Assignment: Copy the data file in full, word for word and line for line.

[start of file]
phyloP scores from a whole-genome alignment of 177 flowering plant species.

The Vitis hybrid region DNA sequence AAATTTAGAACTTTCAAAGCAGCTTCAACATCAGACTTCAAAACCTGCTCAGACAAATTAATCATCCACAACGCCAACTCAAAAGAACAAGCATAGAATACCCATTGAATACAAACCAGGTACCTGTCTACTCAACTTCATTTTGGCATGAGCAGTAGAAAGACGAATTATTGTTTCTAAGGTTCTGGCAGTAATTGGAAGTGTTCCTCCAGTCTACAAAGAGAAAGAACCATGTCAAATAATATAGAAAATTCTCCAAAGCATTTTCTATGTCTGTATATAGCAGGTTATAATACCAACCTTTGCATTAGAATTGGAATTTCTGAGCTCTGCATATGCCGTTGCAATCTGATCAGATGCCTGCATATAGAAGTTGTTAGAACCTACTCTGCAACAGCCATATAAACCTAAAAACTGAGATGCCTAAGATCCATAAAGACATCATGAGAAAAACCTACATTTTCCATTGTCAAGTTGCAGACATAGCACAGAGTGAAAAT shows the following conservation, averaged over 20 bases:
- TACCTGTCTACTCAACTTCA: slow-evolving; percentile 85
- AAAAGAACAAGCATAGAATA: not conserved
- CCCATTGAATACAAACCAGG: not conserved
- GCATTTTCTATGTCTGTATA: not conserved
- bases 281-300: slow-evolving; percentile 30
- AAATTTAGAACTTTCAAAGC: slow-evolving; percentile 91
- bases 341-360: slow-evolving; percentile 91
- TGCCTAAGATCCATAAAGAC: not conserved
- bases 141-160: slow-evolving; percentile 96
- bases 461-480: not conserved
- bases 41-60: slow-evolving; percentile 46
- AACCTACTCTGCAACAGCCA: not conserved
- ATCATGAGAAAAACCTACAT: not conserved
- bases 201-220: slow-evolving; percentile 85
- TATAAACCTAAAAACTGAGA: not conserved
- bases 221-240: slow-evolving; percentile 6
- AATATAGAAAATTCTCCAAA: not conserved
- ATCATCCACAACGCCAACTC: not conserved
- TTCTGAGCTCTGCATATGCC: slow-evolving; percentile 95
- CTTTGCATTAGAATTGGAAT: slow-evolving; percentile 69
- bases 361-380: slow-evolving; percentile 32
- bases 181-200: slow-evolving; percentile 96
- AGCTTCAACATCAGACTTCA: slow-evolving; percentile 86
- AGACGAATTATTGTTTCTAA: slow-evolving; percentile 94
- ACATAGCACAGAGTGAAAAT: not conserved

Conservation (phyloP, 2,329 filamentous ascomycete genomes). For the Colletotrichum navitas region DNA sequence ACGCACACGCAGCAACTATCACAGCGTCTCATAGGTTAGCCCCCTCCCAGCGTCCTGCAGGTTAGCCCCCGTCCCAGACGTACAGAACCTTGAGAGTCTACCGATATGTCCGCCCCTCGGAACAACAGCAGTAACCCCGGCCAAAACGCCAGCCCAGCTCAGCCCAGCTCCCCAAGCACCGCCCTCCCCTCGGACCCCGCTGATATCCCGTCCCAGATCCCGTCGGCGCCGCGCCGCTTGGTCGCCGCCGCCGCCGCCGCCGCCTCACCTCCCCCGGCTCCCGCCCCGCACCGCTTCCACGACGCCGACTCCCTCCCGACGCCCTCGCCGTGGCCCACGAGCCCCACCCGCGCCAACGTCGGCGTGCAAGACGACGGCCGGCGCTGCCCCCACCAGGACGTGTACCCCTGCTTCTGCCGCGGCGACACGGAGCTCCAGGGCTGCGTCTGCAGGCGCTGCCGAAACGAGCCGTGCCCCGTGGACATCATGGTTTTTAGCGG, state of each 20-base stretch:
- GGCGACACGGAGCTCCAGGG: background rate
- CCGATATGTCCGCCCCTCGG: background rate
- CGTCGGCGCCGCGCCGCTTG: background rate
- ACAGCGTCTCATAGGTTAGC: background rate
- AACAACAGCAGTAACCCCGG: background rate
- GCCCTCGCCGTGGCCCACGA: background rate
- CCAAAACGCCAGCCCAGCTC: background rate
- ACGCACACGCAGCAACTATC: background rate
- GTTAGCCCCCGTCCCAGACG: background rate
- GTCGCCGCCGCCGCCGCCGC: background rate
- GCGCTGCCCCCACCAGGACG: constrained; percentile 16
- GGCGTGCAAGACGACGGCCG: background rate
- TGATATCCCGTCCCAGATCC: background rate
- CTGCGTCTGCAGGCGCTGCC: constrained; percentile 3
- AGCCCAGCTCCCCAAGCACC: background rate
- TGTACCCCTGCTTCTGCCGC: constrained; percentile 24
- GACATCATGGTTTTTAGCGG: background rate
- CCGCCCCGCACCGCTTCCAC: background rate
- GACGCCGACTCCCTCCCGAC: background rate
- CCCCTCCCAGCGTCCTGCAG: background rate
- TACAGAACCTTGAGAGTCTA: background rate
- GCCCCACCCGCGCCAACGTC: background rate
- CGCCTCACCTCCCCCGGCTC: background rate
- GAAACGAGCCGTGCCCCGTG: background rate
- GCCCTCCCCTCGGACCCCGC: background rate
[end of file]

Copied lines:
phyloP scores from a whole-genome alignment of 177 flowering plant species.

The Vitis hybrid region DNA sequence AAATTTAGAACTTTCAAAGCAGCTTCAACATCAGACTTCAAAACCTGCTCAGACAAATTAATCATCCACAACGCCAACTCAAAAGAACAAGCATAGAATACCCATTGAATACAAACCAGGTACCTGTCTACTCAACTTCATTTTGGCATGAGCAGTAGAAAGACGAATTATTGTTTCTAAGGTTCTGGCAGTAATTGGAAGTGTTCCTCCAGTCTACAAAGAGAAAGAACCATGTCAAATAATATAGAAAATTCTCCAAAGCATTTTCTATGTCTGTATATAGCAGGTTATAATACCAACCTTTGCATTAGAATTGGAATTTCTGAGCTCTGCATATGCCGTTGCAATCTGATCAGATGCCTGCATATAGAAGTTGTTAGAACCTACTCTGCAACAGCCATATAAACCTAAAAACTGAGATGCCTAAGATCCATAAAGACATCATGAGAAAAACCTACATTTTCCATTGTCAAGTTGCAGACATAGCACAGAGTGAAAAT shows the following conservation, averaged over 20 bases:
- TACCTGTCTACTCAACTTCA: slow-evolving; percentile 85
- AAAAGAACAAGCATAGAATA: not conserved
- CCCATTGAATACAAACCAGG: not conserved
- GCATTTTCTATGTCTGTATA: not conserved
- bases 281-300: slow-evolving; percentile 30
- AAATTTAGAACTTTCAAAGC: slow-evolving; percentile 91
- bases 341-360: slow-evolving; percentile 91
- TGCCTAAGATCCATAAAGAC: not conserved
- bases 141-160: slow-evolving; percentile 96
- bases 461-480: not conserved
- bases 41-60: slow-evolving; percentile 46
- AACCTACTCTGCAACAGCCA: not conserved
- ATCATGAGAAAAACCTACAT: not conserved
- bases 201-220: slow-evolving; percentile 85
- TATAAACCTAAAAACTGAGA: not conserved
- bases 221-240: slow-evolving; percentile 6
- AATATAGAAAATTCTCCAAA: not conserved
- ATCATCCACAACGCCAACTC: not conserved
- TTCTGAGCTCTGCATATGCC: slow-evolving; percentile 95
- CTTTGCATTAGAATTGGAAT: slow-evolving; percentile 69
- bases 361-380: slow-evolving; percentile 32
- bases 181-200: slow-evolving; percentile 96
- AGCTTCAACATCAGACTTCA: slow-evolving; percentile 86
- AGACGAATTATTGTTTCTAA: slow-evolving; percentile 94
- ACATAGCACAGAGTGAAAAT: not conserved

Conservation (phyloP, 2,329 filamentous ascomycete genomes). For the Colletotrichum navitas region DNA sequence ACGCACACGCAGCAACTATCACAGCGTCTCATAGGTTAGCCCCCTCCCAGCGTCCTGCAGGTTAGCCCCCGTCCCAGACGTACAGAACCTTGAGAGTCTACCGATATGTCCGCCCCTCGGAACAACAGCAGTAACCCCGGCCAAAACGCCAGCCCAGCTCAGCCCAGCTCCCCAAGCACCGCCCTCCCCTCGGACCCCGCTGATATCCCGTCCCAGATCCCGTCGGCGCCGCGCCGCTTGGTCGCCGCCGCCGCCGCCGCCGCCTCACCTCCCCCGGCTCCCGCCCCGCACCGCTTCCACGACGCCGACTCCCTCCCGACGCCCTCGCCGTGGCCCACGAGCCCCACCCGCGCCAACGTCGGCGTGCAAGACGACGGCCGGCGCTGCCCCCACCAGGACGTGTACCCCTGCTTCTGCCGCGGCGACACGGAGCTCCAGGGCTGCGTCTGCAGGCGCTGCCGAAACGAGCCGTGCCCCGTGGACATCATGGTTTTTAGCGG, state of each 20-base stretch:
- GGCGACACGGAGCTCCAGGG: background rate
- CCGATATGTCCGCCCCTCGG: background rate
- CGTCGGCGCCGCGCCGCTTG: background rate
- ACAGCGTCTCATAGGTTAGC: background rate
- AACAACAGCAGTAACCCCGG: background rate
- GCCCTCGCCGTGGCCCACGA: background rate
- CCAAAACGCCAGCCCAGCTC: background rate
- ACGCACACGCAGCAACTATC: background rate
- GTTAGCCCCCGTCCCAGACG: background rate
- GTCGCCGCCGCCGCCGCCGC: background rate
- GCGCTGCCCCCACCAGGACG: constrained; percentile 16
- GGCGTGCAAGACGACGGCCG: background rate
- TGATATCCCGTCCCAGATCC: background rate
- CTGCGTCTGCAGGCGCTGCC: constrained; percentile 3
- AGCCCAGCTCCCCAAGCACC: background rate
- TGTACCCCTGCTTCTGCCGC: constrained; percentile 24
- GACATCATGGTTTTTAGCGG: background rate
- CCGCCCCGCACCGCTTCCAC: background rate
- GACGCCGACTCCCTCCCGAC: background rate
- CCCCTCCCAGCGTCCTGCAG: background rate
- TACAGAACCTTGAGAGTCTA: background rate
- GCCCCACCCGCGCCAACGTC: background rate
- CGCCTCACCTCCCCCGGCTC: background rate
- GAAACGAGCCGTGCCCCGTG: background rate
- GCCCTCCCCTCGGACCCCGC: background rate